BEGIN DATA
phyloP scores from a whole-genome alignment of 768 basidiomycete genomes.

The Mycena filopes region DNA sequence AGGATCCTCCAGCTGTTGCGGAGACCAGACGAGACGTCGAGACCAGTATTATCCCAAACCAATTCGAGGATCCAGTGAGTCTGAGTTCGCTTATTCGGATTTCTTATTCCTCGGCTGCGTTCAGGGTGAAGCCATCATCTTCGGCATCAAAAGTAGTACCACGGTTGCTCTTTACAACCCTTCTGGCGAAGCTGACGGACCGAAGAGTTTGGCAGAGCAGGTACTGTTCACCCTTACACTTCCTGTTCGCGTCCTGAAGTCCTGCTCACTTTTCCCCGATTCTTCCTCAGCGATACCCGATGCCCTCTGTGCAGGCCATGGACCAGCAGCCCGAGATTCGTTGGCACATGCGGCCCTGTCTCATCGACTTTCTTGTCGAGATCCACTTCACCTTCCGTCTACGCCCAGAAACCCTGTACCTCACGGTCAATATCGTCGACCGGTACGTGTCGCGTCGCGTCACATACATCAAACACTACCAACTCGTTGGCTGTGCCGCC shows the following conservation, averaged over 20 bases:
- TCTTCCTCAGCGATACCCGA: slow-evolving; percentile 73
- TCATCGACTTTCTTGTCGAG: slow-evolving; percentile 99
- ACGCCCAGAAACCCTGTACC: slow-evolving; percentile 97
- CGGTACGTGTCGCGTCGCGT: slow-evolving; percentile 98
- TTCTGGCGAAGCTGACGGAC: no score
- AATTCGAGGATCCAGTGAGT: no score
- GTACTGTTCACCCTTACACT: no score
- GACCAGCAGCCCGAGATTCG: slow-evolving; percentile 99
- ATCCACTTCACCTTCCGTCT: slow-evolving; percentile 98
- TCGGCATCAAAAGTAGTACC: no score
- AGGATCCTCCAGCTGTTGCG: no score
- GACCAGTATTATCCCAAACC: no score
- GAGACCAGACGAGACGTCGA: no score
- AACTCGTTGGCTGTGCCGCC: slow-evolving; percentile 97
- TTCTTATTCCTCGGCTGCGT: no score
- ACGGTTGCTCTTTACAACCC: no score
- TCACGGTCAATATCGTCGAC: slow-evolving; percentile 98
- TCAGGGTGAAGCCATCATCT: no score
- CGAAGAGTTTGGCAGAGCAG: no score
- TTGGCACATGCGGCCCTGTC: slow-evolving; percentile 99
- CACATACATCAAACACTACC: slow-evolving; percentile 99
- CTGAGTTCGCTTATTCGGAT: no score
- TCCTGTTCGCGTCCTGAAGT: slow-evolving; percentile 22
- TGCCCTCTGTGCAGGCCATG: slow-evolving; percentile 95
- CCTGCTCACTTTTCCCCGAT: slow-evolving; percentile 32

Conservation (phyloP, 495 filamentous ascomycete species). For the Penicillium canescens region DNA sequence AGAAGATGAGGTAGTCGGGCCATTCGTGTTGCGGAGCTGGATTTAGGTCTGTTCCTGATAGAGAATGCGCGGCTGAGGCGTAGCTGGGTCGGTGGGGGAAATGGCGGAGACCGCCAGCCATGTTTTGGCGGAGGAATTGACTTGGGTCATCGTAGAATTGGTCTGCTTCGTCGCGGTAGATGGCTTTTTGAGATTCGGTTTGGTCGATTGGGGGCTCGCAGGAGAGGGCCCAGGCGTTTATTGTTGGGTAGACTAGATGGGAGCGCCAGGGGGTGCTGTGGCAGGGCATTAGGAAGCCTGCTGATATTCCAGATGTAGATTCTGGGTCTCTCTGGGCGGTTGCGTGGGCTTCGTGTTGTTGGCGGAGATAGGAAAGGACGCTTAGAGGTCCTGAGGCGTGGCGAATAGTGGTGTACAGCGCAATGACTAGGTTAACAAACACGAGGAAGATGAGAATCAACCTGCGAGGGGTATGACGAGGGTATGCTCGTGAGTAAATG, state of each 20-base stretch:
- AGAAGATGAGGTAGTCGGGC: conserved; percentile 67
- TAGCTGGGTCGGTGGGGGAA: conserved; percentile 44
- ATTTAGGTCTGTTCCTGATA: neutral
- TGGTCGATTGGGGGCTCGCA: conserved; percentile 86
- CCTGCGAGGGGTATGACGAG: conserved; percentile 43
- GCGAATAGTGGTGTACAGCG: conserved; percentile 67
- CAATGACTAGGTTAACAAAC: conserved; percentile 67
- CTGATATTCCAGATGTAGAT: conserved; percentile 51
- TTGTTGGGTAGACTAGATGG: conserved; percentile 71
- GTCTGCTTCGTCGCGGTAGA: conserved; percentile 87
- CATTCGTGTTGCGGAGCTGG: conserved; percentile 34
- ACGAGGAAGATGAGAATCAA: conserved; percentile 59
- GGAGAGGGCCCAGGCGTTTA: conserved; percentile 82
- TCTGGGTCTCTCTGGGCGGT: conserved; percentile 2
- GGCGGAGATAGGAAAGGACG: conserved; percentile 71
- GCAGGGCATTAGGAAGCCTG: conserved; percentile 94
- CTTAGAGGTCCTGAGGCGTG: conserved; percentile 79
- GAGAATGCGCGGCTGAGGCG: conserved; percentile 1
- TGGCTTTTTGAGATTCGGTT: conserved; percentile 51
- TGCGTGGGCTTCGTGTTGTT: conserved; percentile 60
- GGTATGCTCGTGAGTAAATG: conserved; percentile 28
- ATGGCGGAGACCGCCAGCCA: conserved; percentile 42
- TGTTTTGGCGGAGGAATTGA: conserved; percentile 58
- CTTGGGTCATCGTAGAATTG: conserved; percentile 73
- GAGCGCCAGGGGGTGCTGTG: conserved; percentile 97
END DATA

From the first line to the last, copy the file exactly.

phyloP scores from a whole-genome alignment of 768 basidiomycete genomes.

The Mycena filopes region DNA sequence AGGATCCTCCAGCTGTTGCGGAGACCAGACGAGACGTCGAGACCAGTATTATCCCAAACCAATTCGAGGATCCAGTGAGTCTGAGTTCGCTTATTCGGATTTCTTATTCCTCGGCTGCGTTCAGGGTGAAGCCATCATCTTCGGCATCAAAAGTAGTACCACGGTTGCTCTTTACAACCCTTCTGGCGAAGCTGACGGACCGAAGAGTTTGGCAGAGCAGGTACTGTTCACCCTTACACTTCCTGTTCGCGTCCTGAAGTCCTGCTCACTTTTCCCCGATTCTTCCTCAGCGATACCCGATGCCCTCTGTGCAGGCCATGGACCAGCAGCCCGAGATTCGTTGGCACATGCGGCCCTGTCTCATCGACTTTCTTGTCGAGATCCACTTCACCTTCCGTCTACGCCCAGAAACCCTGTACCTCACGGTCAATATCGTCGACCGGTACGTGTCGCGTCGCGTCACATACATCAAACACTACCAACTCGTTGGCTGTGCCGCC shows the following conservation, averaged over 20 bases:
- TCTTCCTCAGCGATACCCGA: slow-evolving; percentile 73
- TCATCGACTTTCTTGTCGAG: slow-evolving; percentile 99
- ACGCCCAGAAACCCTGTACC: slow-evolving; percentile 97
- CGGTACGTGTCGCGTCGCGT: slow-evolving; percentile 98
- TTCTGGCGAAGCTGACGGAC: no score
- AATTCGAGGATCCAGTGAGT: no score
- GTACTGTTCACCCTTACACT: no score
- GACCAGCAGCCCGAGATTCG: slow-evolving; percentile 99
- ATCCACTTCACCTTCCGTCT: slow-evolving; percentile 98
- TCGGCATCAAAAGTAGTACC: no score
- AGGATCCTCCAGCTGTTGCG: no score
- GACCAGTATTATCCCAAACC: no score
- GAGACCAGACGAGACGTCGA: no score
- AACTCGTTGGCTGTGCCGCC: slow-evolving; percentile 97
- TTCTTATTCCTCGGCTGCGT: no score
- ACGGTTGCTCTTTACAACCC: no score
- TCACGGTCAATATCGTCGAC: slow-evolving; percentile 98
- TCAGGGTGAAGCCATCATCT: no score
- CGAAGAGTTTGGCAGAGCAG: no score
- TTGGCACATGCGGCCCTGTC: slow-evolving; percentile 99
- CACATACATCAAACACTACC: slow-evolving; percentile 99
- CTGAGTTCGCTTATTCGGAT: no score
- TCCTGTTCGCGTCCTGAAGT: slow-evolving; percentile 22
- TGCCCTCTGTGCAGGCCATG: slow-evolving; percentile 95
- CCTGCTCACTTTTCCCCGAT: slow-evolving; percentile 32

Conservation (phyloP, 495 filamentous ascomycete species). For the Penicillium canescens region DNA sequence AGAAGATGAGGTAGTCGGGCCATTCGTGTTGCGGAGCTGGATTTAGGTCTGTTCCTGATAGAGAATGCGCGGCTGAGGCGTAGCTGGGTCGGTGGGGGAAATGGCGGAGACCGCCAGCCATGTTTTGGCGGAGGAATTGACTTGGGTCATCGTAGAATTGGTCTGCTTCGTCGCGGTAGATGGCTTTTTGAGATTCGGTTTGGTCGATTGGGGGCTCGCAGGAGAGGGCCCAGGCGTTTATTGTTGGGTAGACTAGATGGGAGCGCCAGGGGGTGCTGTGGCAGGGCATTAGGAAGCCTGCTGATATTCCAGATGTAGATTCTGGGTCTCTCTGGGCGGTTGCGTGGGCTTCGTGTTGTTGGCGGAGATAGGAAAGGACGCTTAGAGGTCCTGAGGCGTGGCGAATAGTGGTGTACAGCGCAATGACTAGGTTAACAAACACGAGGAAGATGAGAATCAACCTGCGAGGGGTATGACGAGGGTATGCTCGTGAGTAAATG, state of each 20-base stretch:
- AGAAGATGAGGTAGTCGGGC: conserved; percentile 67
- TAGCTGGGTCGGTGGGGGAA: conserved; percentile 44
- ATTTAGGTCTGTTCCTGATA: neutral
- TGGTCGATTGGGGGCTCGCA: conserved; percentile 86
- CCTGCGAGGGGTATGACGAG: conserved; percentile 43
- GCGAATAGTGGTGTACAGCG: conserved; percentile 67
- CAATGACTAGGTTAACAAAC: conserved; percentile 67
- CTGATATTCCAGATGTAGAT: conserved; percentile 51
- TTGTTGGGTAGACTAGATGG: conserved; percentile 71
- GTCTGCTTCGTCGCGGTAGA: conserved; percentile 87
- CATTCGTGTTGCGGAGCTGG: conserved; percentile 34
- ACGAGGAAGATGAGAATCAA: conserved; percentile 59
- GGAGAGGGCCCAGGCGTTTA: conserved; percentile 82
- TCTGGGTCTCTCTGGGCGGT: conserved; percentile 2
- GGCGGAGATAGGAAAGGACG: conserved; percentile 71
- GCAGGGCATTAGGAAGCCTG: conserved; percentile 94
- CTTAGAGGTCCTGAGGCGTG: conserved; percentile 79
- GAGAATGCGCGGCTGAGGCG: conserved; percentile 1
- TGGCTTTTTGAGATTCGGTT: conserved; percentile 51
- TGCGTGGGCTTCGTGTTGTT: conserved; percentile 60
- GGTATGCTCGTGAGTAAATG: conserved; percentile 28
- ATGGCGGAGACCGCCAGCCA: conserved; percentile 42
- TGTTTTGGCGGAGGAATTGA: conserved; percentile 58
- CTTGGGTCATCGTAGAATTG: conserved; percentile 73
- GAGCGCCAGGGGGTGCTGTG: conserved; percentile 97